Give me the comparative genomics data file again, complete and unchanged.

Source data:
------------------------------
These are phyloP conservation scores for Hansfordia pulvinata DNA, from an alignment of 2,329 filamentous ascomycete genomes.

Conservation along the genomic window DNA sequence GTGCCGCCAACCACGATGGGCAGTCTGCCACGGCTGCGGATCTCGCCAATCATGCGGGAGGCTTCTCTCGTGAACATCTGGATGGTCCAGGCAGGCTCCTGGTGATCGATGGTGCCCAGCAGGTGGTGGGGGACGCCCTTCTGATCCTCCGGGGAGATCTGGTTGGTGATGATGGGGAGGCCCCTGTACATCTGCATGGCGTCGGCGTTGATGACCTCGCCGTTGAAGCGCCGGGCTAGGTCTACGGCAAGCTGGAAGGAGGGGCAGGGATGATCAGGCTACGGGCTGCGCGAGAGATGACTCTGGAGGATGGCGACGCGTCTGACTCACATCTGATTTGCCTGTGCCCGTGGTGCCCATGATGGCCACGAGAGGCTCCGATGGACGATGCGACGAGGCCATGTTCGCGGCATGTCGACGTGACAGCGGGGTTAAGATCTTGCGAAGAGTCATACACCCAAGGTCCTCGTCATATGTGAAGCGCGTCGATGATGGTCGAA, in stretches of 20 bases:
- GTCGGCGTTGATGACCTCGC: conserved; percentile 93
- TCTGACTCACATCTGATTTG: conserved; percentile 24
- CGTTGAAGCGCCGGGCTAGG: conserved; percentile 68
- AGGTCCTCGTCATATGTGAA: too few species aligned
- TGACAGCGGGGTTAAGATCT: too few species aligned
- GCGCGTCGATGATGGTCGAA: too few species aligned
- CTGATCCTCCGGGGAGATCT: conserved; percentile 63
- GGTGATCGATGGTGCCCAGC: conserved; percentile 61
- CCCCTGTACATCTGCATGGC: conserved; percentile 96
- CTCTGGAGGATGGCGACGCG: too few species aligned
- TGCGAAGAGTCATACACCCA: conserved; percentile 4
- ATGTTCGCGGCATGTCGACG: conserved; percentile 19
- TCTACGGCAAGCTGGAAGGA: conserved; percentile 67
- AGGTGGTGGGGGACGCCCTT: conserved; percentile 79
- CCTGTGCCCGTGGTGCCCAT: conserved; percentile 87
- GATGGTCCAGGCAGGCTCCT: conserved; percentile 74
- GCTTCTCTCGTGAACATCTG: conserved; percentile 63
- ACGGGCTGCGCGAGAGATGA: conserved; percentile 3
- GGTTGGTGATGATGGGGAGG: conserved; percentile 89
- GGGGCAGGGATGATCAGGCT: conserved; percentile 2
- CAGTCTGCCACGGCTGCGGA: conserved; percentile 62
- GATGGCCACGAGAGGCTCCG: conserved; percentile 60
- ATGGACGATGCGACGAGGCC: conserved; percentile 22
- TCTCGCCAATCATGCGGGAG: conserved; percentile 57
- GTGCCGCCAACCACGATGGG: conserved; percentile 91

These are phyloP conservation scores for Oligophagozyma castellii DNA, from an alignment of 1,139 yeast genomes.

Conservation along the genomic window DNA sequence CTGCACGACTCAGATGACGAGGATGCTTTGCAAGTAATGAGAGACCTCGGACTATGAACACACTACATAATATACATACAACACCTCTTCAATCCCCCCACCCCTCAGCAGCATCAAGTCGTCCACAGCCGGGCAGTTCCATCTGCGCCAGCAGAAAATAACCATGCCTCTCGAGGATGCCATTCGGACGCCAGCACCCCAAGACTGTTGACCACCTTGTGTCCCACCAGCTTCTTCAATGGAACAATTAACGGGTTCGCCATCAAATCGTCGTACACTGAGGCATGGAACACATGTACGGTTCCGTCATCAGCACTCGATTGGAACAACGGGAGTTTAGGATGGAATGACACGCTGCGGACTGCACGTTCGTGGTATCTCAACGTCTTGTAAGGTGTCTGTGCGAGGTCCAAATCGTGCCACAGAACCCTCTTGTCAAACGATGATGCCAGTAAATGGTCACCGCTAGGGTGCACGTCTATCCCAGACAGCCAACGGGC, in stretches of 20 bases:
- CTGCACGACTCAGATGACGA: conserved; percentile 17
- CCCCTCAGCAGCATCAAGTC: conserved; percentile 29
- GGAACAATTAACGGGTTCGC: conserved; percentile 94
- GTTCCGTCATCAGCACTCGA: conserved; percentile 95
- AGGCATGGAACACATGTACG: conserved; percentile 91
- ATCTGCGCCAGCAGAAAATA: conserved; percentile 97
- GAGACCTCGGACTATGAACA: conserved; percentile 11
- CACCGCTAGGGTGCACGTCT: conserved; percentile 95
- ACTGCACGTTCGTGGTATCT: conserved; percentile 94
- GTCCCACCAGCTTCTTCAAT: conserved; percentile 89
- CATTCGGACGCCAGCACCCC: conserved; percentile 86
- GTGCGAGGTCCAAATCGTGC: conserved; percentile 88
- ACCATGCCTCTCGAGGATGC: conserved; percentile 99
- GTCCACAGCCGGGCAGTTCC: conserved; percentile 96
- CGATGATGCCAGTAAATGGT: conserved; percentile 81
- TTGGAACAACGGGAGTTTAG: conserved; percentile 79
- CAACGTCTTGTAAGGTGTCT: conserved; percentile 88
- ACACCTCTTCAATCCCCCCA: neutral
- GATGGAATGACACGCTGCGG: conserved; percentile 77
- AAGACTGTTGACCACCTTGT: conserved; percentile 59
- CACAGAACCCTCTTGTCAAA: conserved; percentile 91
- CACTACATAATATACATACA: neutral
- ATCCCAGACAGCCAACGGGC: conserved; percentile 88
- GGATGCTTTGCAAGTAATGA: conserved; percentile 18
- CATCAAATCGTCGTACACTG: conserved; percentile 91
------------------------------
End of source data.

These are phyloP conservation scores for Hansfordia pulvinata DNA, from an alignment of 2,329 filamentous ascomycete genomes.

Conservation along the genomic window DNA sequence GTGCCGCCAACCACGATGGGCAGTCTGCCACGGCTGCGGATCTCGCCAATCATGCGGGAGGCTTCTCTCGTGAACATCTGGATGGTCCAGGCAGGCTCCTGGTGATCGATGGTGCCCAGCAGGTGGTGGGGGACGCCCTTCTGATCCTCCGGGGAGATCTGGTTGGTGATGATGGGGAGGCCCCTGTACATCTGCATGGCGTCGGCGTTGATGACCTCGCCGTTGAAGCGCCGGGCTAGGTCTACGGCAAGCTGGAAGGAGGGGCAGGGATGATCAGGCTACGGGCTGCGCGAGAGATGACTCTGGAGGATGGCGACGCGTCTGACTCACATCTGATTTGCCTGTGCCCGTGGTGCCCATGATGGCCACGAGAGGCTCCGATGGACGATGCGACGAGGCCATGTTCGCGGCATGTCGACGTGACAGCGGGGTTAAGATCTTGCGAAGAGTCATACACCCAAGGTCCTCGTCATATGTGAAGCGCGTCGATGATGGTCGAA, in stretches of 20 bases:
- GTCGGCGTTGATGACCTCGC: conserved; percentile 93
- TCTGACTCACATCTGATTTG: conserved; percentile 24
- CGTTGAAGCGCCGGGCTAGG: conserved; percentile 68
- AGGTCCTCGTCATATGTGAA: too few species aligned
- TGACAGCGGGGTTAAGATCT: too few species aligned
- GCGCGTCGATGATGGTCGAA: too few species aligned
- CTGATCCTCCGGGGAGATCT: conserved; percentile 63
- GGTGATCGATGGTGCCCAGC: conserved; percentile 61
- CCCCTGTACATCTGCATGGC: conserved; percentile 96
- CTCTGGAGGATGGCGACGCG: too few species aligned
- TGCGAAGAGTCATACACCCA: conserved; percentile 4
- ATGTTCGCGGCATGTCGACG: conserved; percentile 19
- TCTACGGCAAGCTGGAAGGA: conserved; percentile 67
- AGGTGGTGGGGGACGCCCTT: conserved; percentile 79
- CCTGTGCCCGTGGTGCCCAT: conserved; percentile 87
- GATGGTCCAGGCAGGCTCCT: conserved; percentile 74
- GCTTCTCTCGTGAACATCTG: conserved; percentile 63
- ACGGGCTGCGCGAGAGATGA: conserved; percentile 3
- GGTTGGTGATGATGGGGAGG: conserved; percentile 89
- GGGGCAGGGATGATCAGGCT: conserved; percentile 2
- CAGTCTGCCACGGCTGCGGA: conserved; percentile 62
- GATGGCCACGAGAGGCTCCG: conserved; percentile 60
- ATGGACGATGCGACGAGGCC: conserved; percentile 22
- TCTCGCCAATCATGCGGGAG: conserved; percentile 57
- GTGCCGCCAACCACGATGGG: conserved; percentile 91

These are phyloP conservation scores for Oligophagozyma castellii DNA, from an alignment of 1,139 yeast genomes.

Conservation along the genomic window DNA sequence CTGCACGACTCAGATGACGAGGATGCTTTGCAAGTAATGAGAGACCTCGGACTATGAACACACTACATAATATACATACAACACCTCTTCAATCCCCCCACCCCTCAGCAGCATCAAGTCGTCCACAGCCGGGCAGTTCCATCTGCGCCAGCAGAAAATAACCATGCCTCTCGAGGATGCCATTCGGACGCCAGCACCCCAAGACTGTTGACCACCTTGTGTCCCACCAGCTTCTTCAATGGAACAATTAACGGGTTCGCCATCAAATCGTCGTACACTGAGGCATGGAACACATGTACGGTTCCGTCATCAGCACTCGATTGGAACAACGGGAGTTTAGGATGGAATGACACGCTGCGGACTGCACGTTCGTGGTATCTCAACGTCTTGTAAGGTGTCTGTGCGAGGTCCAAATCGTGCCACAGAACCCTCTTGTCAAACGATGATGCCAGTAAATGGTCACCGCTAGGGTGCACGTCTATCCCAGACAGCCAACGGGC, in stretches of 20 bases:
- CTGCACGACTCAGATGACGA: conserved; percentile 17
- CCCCTCAGCAGCATCAAGTC: conserved; percentile 29
- GGAACAATTAACGGGTTCGC: conserved; percentile 94
- GTTCCGTCATCAGCACTCGA: conserved; percentile 95
- AGGCATGGAACACATGTACG: conserved; percentile 91
- ATCTGCGCCAGCAGAAAATA: conserved; percentile 97
- GAGACCTCGGACTATGAACA: conserved; percentile 11
- CACCGCTAGGGTGCACGTCT: conserved; percentile 95
- ACTGCACGTTCGTGGTATCT: conserved; percentile 94
- GTCCCACCAGCTTCTTCAAT: conserved; percentile 89
- CATTCGGACGCCAGCACCCC: conserved; percentile 86
- GTGCGAGGTCCAAATCGTGC: conserved; percentile 88
- ACCATGCCTCTCGAGGATGC: conserved; percentile 99
- GTCCACAGCCGGGCAGTTCC: conserved; percentile 96
- CGATGATGCCAGTAAATGGT: conserved; percentile 81
- TTGGAACAACGGGAGTTTAG: conserved; percentile 79
- CAACGTCTTGTAAGGTGTCT: conserved; percentile 88
- ACACCTCTTCAATCCCCCCA: neutral
- GATGGAATGACACGCTGCGG: conserved; percentile 77
- AAGACTGTTGACCACCTTGT: conserved; percentile 59
- CACAGAACCCTCTTGTCAAA: conserved; percentile 91
- CACTACATAATATACATACA: neutral
- ATCCCAGACAGCCAACGGGC: conserved; percentile 88
- GGATGCTTTGCAAGTAATGA: conserved; percentile 18
- CATCAAATCGTCGTACACTG: conserved; percentile 91